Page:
Artist's Statement: The term cockamamie has its origins within the ceramic vernacular denoting a particular type of commercial ceramic decal that has been marketed by decal manufacturers since the mid-1900s. Such decals are characterized wacky, weird, or unusual for the type & style of imagery that they specifically portray. Comic strip characters, for example, are common motifs depicted in cockamamie ceramic decals. The word cockamamie was first used for the genre because it was thought that young children might have difficulty pronouncing the French word “décalcomanie”. Known more commonly in its shortened form “decal”, this word is the proper name for the decorative technique by which printed imagery is transferred upon ceramic ware. As a deliberate mispronunciation of décalcomanie, a cockamamie winds up being a strategically marketed malapropism designed to cater to a younger audience of makers & further the appeal of the ceramic decal craze known as “decalcomania”. For those who suffer from such an irresistible & insatiable craving to work with decals, the late Howard Kottler, one who helped redefine the field of contemporary American ceramics through his unconventional use of commercial decals, would diagnose those afflicted makers as full-fledged “decalcomaniacs”. I suffer from such an affliction. My interest in the nuance of ceramic decals, cockamamie and other, resides in the semantics of ceramics as I strive to question what constitutes an image that is particular to the field of ceramics.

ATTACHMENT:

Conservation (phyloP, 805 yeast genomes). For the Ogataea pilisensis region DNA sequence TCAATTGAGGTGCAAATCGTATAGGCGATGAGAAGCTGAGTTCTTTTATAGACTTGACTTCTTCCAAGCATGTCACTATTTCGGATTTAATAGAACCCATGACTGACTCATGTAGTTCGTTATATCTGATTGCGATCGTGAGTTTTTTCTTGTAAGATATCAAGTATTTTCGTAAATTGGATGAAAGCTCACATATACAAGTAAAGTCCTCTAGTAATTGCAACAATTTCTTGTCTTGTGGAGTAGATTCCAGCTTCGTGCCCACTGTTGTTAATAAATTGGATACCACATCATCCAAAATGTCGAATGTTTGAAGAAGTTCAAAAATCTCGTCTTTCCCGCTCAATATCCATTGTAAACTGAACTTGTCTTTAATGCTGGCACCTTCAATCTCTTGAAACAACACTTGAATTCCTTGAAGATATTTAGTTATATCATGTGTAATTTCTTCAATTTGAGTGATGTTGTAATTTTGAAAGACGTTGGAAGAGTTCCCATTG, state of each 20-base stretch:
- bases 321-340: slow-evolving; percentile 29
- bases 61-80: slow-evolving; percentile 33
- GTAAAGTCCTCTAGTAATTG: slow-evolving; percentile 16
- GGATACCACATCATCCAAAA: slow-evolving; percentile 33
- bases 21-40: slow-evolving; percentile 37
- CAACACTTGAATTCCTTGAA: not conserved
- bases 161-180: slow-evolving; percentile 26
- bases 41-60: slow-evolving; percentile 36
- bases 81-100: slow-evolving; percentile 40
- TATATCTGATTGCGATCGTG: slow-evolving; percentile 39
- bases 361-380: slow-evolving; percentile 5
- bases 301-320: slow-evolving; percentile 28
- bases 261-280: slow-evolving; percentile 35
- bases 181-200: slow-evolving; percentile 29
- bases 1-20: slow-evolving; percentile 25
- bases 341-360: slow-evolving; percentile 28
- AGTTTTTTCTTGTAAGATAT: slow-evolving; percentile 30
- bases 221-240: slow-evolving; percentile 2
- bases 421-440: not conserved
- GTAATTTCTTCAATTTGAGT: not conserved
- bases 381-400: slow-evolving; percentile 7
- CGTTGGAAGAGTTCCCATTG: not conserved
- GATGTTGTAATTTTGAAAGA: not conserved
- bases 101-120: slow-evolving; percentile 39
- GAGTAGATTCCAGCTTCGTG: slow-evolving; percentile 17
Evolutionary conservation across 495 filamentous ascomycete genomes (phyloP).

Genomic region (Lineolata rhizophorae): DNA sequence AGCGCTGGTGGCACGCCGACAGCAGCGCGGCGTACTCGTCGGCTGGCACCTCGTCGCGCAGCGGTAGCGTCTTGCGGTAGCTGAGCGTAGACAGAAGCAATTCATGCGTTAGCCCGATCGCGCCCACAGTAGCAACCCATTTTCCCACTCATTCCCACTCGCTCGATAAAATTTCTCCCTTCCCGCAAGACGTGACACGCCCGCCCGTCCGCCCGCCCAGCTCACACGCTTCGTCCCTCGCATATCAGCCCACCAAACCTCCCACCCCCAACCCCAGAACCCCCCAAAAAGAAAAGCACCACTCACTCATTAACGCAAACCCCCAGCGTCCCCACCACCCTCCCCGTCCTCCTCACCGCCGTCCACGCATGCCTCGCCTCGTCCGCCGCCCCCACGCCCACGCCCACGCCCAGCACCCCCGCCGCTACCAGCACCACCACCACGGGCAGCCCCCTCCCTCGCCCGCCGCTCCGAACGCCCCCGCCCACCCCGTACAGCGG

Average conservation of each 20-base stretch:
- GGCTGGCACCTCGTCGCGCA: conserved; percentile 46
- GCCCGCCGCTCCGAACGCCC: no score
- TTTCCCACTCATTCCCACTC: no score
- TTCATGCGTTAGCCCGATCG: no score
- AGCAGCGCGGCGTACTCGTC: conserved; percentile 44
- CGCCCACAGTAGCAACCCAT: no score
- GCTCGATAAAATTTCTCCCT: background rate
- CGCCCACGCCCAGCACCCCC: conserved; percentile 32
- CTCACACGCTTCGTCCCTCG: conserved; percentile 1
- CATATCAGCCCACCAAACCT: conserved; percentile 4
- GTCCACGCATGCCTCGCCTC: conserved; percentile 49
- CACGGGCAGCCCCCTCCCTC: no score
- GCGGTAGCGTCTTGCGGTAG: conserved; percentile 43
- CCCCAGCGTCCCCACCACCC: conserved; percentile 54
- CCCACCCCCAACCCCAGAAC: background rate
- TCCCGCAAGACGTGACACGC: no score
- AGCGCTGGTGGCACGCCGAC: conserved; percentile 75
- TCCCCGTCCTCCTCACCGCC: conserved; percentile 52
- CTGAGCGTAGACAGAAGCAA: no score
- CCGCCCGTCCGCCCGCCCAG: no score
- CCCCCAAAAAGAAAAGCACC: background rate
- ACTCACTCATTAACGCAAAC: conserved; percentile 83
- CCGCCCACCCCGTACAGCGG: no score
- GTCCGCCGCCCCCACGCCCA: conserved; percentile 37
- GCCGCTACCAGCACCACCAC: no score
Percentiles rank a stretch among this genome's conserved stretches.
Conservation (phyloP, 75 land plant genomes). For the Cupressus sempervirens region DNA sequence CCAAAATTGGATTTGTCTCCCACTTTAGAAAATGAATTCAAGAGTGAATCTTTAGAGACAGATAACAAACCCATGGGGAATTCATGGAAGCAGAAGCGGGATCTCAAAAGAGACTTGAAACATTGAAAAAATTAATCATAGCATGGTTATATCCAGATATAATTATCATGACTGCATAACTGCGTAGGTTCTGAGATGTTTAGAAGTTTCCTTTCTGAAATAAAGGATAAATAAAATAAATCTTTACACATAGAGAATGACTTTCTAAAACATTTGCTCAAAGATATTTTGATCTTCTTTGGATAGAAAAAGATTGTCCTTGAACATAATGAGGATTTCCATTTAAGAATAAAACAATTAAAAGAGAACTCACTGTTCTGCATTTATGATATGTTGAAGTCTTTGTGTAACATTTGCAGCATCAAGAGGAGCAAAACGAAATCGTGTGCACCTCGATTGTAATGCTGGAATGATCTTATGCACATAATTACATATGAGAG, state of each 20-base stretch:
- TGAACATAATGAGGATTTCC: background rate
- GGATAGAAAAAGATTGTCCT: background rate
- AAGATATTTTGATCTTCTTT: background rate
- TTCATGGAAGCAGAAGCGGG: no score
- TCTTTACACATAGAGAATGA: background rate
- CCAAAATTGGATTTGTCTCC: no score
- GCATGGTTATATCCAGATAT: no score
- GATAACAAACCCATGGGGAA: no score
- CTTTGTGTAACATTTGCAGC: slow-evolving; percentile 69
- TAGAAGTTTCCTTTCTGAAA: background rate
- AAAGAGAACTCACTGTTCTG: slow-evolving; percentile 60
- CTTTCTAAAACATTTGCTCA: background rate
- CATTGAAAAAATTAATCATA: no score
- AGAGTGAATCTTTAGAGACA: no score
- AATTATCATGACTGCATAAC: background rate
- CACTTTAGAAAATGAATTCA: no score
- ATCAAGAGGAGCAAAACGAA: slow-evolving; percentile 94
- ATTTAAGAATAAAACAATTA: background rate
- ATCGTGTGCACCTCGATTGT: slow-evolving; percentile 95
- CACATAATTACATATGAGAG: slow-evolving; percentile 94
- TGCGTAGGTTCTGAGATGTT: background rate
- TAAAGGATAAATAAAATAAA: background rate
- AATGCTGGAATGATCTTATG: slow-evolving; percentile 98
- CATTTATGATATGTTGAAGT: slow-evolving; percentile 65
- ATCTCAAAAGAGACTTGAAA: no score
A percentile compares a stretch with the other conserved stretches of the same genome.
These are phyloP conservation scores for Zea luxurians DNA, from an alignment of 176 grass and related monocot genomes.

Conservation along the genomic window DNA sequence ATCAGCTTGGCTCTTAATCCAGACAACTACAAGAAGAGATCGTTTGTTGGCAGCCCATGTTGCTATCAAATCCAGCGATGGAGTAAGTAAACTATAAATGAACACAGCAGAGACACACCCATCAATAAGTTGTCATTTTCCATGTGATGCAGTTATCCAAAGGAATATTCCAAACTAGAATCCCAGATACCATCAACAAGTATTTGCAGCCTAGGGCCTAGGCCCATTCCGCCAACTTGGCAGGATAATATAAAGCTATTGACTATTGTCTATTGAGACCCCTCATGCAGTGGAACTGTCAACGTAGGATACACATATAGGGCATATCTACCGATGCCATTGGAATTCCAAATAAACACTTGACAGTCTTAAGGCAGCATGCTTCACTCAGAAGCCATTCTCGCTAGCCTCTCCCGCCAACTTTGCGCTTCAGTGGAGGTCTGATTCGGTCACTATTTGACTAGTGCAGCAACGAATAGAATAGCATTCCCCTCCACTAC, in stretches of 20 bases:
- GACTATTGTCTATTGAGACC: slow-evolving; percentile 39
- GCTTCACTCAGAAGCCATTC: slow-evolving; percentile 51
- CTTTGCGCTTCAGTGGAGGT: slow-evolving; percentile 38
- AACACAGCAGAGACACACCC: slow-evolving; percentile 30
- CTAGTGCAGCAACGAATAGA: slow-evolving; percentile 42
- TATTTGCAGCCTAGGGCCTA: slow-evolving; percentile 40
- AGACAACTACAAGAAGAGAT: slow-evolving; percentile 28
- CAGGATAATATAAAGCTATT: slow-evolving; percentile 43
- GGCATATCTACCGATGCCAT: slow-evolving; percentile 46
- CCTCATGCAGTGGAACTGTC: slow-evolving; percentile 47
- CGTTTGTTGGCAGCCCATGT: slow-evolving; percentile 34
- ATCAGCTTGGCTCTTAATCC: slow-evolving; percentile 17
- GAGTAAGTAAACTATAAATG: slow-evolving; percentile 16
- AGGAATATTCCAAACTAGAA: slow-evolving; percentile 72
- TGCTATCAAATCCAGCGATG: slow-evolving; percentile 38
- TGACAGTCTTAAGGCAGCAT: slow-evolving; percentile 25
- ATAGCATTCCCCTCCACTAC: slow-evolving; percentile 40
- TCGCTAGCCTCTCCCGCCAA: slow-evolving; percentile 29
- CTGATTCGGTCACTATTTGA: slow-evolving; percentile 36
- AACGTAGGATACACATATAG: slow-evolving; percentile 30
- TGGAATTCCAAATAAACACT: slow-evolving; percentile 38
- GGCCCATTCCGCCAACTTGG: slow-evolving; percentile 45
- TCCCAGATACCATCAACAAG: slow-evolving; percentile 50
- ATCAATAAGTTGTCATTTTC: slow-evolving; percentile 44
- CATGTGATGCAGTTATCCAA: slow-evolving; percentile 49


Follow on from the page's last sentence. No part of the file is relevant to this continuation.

Description: The “Cockamamie” series presented here was created through collaging miscellaneous cockamamie decals to produce imagery far stranger than the designs produced by decal manufacturers. These collages are applied to vitreous porcelain substrates as thin as paper (0.04” thick) that have been matted & framed in an effort to present ceramic material as a flat, two-dimensional construct.